By May 5, 2017 Read More →

OPEC supply cut deal needs to be extended: Saudi governor

OPEC supply cut

Saudi Arabia’s Energy Minister, Khalid al-Falih is working to convince OPEC supply cut participants to extend the pact to the end of the year. Khalid al-Falih Twitter photo.

OPEC supply cut deal likely to be extended beyond June

Adeeb Al-Aama, Saudi Arabia’s OPEC governor, said the cartel and some non-OPEC countries participating in the OPEC supply cut are close to agreeing to extend the pact to the end of the year.

Most members of the cartel along with Russia and other non-OPEC members agreed late last year to curb production by 1.8 million barrels per day (b/d) for six months, beginning on Jan.1.

At the outset of the deal, oil prices rose, but global crude stockpiles have remained high due to substantially increased production from non-participating nations like the United States.

On Thursday, the price of oil fell below the $50/barrel mark, much lower than OPEC’s de-facto leader Saudi Arabia would like to see.

“There’s an emerging consensus among participating countries on the need to extend the production agreement reached last year,” Adeeb Al-Aama told Reuters.

He added “Based on today’s data, there’s a growing conviction that a six-month extension may be needed to rebalance the market, but the length of the extension is not firm yet.”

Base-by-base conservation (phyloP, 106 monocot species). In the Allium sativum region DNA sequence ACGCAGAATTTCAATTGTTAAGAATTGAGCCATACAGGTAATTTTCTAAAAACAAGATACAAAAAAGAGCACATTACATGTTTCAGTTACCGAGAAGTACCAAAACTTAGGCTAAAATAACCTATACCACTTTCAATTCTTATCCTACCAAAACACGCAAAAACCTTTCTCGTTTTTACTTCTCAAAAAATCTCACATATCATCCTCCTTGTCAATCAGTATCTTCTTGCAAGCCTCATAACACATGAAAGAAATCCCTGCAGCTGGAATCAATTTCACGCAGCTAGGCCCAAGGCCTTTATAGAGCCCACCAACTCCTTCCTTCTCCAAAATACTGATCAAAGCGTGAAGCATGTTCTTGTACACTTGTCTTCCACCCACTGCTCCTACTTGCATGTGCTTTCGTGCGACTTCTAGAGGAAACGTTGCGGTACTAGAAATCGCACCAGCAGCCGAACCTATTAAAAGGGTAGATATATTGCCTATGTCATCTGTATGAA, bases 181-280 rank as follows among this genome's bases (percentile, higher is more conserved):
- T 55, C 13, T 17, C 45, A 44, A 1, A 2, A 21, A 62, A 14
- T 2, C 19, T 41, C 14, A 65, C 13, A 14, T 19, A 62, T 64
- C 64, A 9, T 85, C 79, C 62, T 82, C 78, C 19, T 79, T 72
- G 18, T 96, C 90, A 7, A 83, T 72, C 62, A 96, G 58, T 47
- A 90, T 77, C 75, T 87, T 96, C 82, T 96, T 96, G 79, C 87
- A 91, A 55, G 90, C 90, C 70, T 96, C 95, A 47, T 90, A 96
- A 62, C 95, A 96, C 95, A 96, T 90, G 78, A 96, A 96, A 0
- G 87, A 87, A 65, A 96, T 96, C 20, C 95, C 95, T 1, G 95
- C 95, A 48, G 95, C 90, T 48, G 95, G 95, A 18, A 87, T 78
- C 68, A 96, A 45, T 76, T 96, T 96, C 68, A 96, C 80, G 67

A final decision will be made when OPEC ministers and non-OPEC producers meet in Vienna on May 25.

OPEC’s governing board is currently holding informal consultations in Vienna where they are discussing administrative matters, and not making any policy decisions.

Reuters reports Al-Aama along with Saudi Energy Minister Khalid Al-Falih recently met with some non-OPEC pact participants and “all have expressed their commitment to the deal.”

Al-Falih is expected to visit more countries next week, he said.

Producers have reached high compliance rates that have risen every month, reaching “an impressive 98 per cent in March”, according to Al-Aama.  Current compliance rates are higher than OPEC achieved during its last cut in 2009.

According to Reuters, Al-Amma said Al-Falih spoke with Russia’s Energy Minister Alexander Novak on Thursday to discus the oil market and their upcoming Beijing meeting.

“The two ministers expressed their satisfaction with the market fundamentals evidenced by the gradual drawdown of global inventories and agreed on the need to continue working with all participants to guide oil markets towards rebalancing,” he said.

Recent reports have noted that Novak is inclined to an extend the accord.

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